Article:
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Legislative Assembly for the ACT: 2010 Week 09 Hansard (Thursday, 26 August 2010) . . Page.. 4122 ..

had on RAMPs, I think there is no real clear line as to how one would determine whether an exemption is warranted. On that basis—and on the basis that, if there are no incidents, it is not going to be an onerous proposition—we do not see any reason to support these amendments.

MRS DUNNE (Ginninderra) (6.34): Can I just say, for the edification of the clerks, it is obvious that this amendment will not succeed and therefore I will not be moving Amendments 15, 17, 24, 26, 30 and 32, which are consequential on this.

Proposed new clause 130A negatived.

Clause 131.

MRS DUNNE (Ginninderra) (6.36), by leave: I move amendments Nos 16, 18 and 19 circulated in my name together [see schedule 1 at page 4141].

These amendments go to another nonsense which I referred to in my in-principle speech. It relates to the requirement for a licence holder or a licensed permit holder to maintain certain information on the incident register. Let me create a scenario which goes back to what might happen in a pub brawl in a large establishment. There would be no doubt that we should require a licensee in those circumstances to keep a record of that incident, but the problem is that, if 40 blokes are having a fight in your pub, it is going to be extraordinarily difficult, if not impossible, to collect the name and address and contact details of each of those persons involved in that incident, especially if they decide that they are going to vacate the premises before the police come along. I think that it is an onerous burden on the licensee to, at that stage, collect information about their names, addresses and contact details. And, if you did manage to collar one of them and say, “You have to provide me, under law, your name, address and contact details,” I do not suspect that they would be very accurate and up to date.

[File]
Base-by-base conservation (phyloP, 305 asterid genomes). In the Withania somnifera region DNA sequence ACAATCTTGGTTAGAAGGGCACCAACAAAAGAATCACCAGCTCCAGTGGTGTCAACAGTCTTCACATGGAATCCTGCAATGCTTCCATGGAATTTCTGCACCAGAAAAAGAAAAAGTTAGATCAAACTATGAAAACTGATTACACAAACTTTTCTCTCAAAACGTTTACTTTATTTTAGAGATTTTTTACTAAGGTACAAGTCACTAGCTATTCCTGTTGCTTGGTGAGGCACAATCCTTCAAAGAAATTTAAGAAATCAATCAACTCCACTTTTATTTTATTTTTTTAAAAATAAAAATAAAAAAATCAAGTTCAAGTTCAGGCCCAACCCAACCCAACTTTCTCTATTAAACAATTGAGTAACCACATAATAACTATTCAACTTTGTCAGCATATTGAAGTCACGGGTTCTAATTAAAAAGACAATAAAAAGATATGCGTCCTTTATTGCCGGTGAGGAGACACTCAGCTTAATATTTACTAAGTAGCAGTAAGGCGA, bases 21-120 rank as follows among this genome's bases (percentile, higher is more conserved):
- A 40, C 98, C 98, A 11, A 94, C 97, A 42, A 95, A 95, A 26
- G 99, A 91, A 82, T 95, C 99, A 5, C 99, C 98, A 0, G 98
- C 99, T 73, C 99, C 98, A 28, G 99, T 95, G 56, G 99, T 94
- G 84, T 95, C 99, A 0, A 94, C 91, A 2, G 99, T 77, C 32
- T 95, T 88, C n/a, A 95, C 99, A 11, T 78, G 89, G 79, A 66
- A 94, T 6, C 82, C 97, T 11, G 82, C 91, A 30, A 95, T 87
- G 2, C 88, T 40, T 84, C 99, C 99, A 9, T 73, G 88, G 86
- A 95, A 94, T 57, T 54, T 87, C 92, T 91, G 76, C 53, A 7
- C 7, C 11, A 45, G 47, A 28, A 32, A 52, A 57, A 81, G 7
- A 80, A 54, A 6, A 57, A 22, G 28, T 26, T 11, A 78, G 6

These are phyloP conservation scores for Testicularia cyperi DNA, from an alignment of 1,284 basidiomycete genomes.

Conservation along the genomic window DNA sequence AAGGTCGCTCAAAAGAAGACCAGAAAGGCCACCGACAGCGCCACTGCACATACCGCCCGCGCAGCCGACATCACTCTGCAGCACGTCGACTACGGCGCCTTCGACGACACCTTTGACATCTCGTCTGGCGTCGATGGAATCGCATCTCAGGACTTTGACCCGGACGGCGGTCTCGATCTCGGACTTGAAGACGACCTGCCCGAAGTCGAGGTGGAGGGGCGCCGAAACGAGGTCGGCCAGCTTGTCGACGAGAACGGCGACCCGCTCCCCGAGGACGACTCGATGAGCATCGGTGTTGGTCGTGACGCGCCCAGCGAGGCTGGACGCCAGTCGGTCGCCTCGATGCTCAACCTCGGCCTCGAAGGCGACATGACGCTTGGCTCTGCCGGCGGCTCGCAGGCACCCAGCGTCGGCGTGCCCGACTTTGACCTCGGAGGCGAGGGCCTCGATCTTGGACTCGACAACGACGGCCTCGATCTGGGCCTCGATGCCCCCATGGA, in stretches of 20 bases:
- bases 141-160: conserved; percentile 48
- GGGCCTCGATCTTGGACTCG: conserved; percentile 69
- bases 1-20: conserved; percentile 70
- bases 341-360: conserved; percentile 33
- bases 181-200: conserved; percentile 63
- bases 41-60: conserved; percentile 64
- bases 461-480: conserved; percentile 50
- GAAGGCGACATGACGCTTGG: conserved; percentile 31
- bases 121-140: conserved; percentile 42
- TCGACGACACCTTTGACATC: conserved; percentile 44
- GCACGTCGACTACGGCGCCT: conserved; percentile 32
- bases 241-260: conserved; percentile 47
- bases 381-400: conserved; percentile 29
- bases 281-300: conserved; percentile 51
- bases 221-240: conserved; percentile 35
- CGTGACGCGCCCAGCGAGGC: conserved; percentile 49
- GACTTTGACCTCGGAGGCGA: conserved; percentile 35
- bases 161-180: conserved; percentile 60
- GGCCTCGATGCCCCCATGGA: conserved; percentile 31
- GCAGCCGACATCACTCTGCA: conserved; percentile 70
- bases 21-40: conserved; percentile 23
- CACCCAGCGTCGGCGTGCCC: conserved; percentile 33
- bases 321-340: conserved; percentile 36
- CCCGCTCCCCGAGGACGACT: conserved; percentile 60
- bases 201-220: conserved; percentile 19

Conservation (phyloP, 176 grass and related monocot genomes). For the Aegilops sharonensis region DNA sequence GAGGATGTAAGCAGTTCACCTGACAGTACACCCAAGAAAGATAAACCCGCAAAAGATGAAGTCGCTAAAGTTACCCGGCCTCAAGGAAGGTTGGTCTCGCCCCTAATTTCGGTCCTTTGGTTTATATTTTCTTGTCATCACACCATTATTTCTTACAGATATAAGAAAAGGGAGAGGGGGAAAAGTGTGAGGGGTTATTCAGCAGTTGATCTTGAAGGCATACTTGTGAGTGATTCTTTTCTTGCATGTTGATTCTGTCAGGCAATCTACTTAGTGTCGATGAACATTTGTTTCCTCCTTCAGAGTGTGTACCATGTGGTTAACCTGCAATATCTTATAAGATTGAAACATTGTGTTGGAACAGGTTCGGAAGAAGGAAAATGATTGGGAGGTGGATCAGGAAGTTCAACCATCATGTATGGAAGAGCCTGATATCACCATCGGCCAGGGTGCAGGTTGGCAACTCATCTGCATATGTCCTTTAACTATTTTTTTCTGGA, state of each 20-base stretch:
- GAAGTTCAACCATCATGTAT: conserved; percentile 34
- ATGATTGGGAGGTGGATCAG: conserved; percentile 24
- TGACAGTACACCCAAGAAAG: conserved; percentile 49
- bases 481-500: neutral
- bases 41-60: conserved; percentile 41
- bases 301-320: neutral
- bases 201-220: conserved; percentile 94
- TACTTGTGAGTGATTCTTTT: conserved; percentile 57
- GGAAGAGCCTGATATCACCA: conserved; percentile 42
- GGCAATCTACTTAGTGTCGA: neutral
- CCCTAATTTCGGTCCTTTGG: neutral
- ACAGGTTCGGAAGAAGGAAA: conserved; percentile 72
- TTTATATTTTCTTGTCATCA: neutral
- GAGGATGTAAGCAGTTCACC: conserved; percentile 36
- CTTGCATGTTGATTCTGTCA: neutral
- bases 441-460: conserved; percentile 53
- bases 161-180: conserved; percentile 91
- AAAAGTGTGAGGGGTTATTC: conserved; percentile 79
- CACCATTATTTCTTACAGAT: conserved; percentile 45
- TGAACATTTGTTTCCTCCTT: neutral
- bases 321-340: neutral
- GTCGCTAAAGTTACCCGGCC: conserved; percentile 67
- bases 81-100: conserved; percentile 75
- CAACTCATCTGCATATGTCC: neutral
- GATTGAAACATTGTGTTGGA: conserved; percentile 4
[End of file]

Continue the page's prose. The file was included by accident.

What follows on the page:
There would be provisions in large premises for CCTV surveillance, and you could identify people afterwards. This is about not putting ridiculous burdens on licensees. We do want them to keep the records. And, in a circumstance like this, I think that the licensee and the police and the licensed people would probably go back through the CCTV records and identify people, and they might ban them from the premises or whatever, but it is impractical for bar staff and security staff in those circumstances to collect accurate information, and the licensee should not be subject to a strict liability offence in those circumstances.

MR CORBELL (Molonglo—Attorney-General, Minister for the Environment, Climate Change and Water, Minister for Energy and Minister for Police and Emergency Services) (6.38): The government will not be supporting this amendment. The requirement that licensees maintain an incident register is integral to the new licensing scheme under these liquor reforms. I have already outlined the importance of this requirement in the discussion of previous amendments. Under the new scheme contemplated by the government, licensees are on notice that they have to comply with this requirement as part of the regulation of the industry. As such, strict liability is desirable. This offence, as it is currently drafted fulfils the criteria for attracting strict liability.

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